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Risk factors for acute respiratory distress syndrome (ARDS)

Risk factors for acute respiratory distress syndrome (ARDS)
Quick Bites
  • People with a history of chronic alcoholism are at higher risk of developing ARDS.
  • They're also more likely to die of ARDS.
  • People are at risk if they have a widespread infection in their bloodstream.
  • A direct or indirect injury to lungs is another risk factor.

Most people who develop ARDS are already hospitalized for another condition, and many are critically ill. You're especially at risk if you have a widespread infection in your bloodstream (sepsis).

People at risk for ARDS have a condition or illness that can directly or indirectly injure their lungs.


Risk factors for ARDS

Direct lung injury

 


Conditions that can directly injure the lungs include:

  • Pneumonia - This is an infection in the lungs.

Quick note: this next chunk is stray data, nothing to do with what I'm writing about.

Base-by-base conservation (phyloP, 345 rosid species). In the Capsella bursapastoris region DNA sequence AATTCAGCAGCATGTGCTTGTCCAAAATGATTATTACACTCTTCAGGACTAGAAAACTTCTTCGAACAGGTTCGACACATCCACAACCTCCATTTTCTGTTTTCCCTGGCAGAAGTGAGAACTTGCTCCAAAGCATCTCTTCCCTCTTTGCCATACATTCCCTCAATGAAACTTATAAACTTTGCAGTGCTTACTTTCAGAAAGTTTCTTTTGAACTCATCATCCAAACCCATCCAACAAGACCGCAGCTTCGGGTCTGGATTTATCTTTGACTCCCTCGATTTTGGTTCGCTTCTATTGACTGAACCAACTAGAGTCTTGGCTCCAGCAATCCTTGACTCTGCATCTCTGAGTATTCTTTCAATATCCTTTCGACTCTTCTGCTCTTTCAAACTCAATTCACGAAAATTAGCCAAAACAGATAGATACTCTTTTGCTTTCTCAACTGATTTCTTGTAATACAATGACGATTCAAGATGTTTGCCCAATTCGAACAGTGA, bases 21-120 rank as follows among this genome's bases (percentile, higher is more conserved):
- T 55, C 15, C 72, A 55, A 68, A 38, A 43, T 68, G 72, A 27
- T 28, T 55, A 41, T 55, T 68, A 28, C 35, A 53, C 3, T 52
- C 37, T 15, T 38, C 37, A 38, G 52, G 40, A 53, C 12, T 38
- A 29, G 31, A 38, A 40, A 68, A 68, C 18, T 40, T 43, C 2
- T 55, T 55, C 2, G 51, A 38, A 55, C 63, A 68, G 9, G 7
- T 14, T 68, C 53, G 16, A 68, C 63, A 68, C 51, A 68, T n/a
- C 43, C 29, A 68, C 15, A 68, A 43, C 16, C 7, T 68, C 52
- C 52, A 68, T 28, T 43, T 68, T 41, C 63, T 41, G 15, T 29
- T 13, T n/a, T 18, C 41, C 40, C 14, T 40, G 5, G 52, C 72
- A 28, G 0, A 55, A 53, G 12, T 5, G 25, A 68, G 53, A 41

• Breathing in harmful fumes or smoke.
  • Inhaling vomited stomach contents from the mouth.
  • Using a ventilator - This is a machine that helps people breathe; rarely, it can injure the lungs.
  • Nearly drowning


Indirect lung injury

Conditions that can indirectly injure the lungs include:

  • Sepsis - This is a condition in which bacteria infect the bloodstream.
  • Severe bleeding caused by an injury to the body or having many blood transfusions.
  • An injury to the chest or head, such as a severe blow.
  • Pancreatitis (PAN-kre-a-TI-tis) - This is a condition in which the pancreas becomes irritated or infected. The pancreas is a gland that releases enzymes and hormones.
  • Fat embolism (EM-bo-lizm) - This is a condition in which fat blocks an artery. A physical injury, like a broken bone, can lead to a fat embolism.
  • Drug reaction


People who have a history of chronic alcoholism are at higher risk of developing ARDS. They're also more likely to die of ARDS.


Image Source: Getty

Read more articles on ARDS

 

 

Written by
Editorial Team
Source: National Institute of HealthJan 24, 2013

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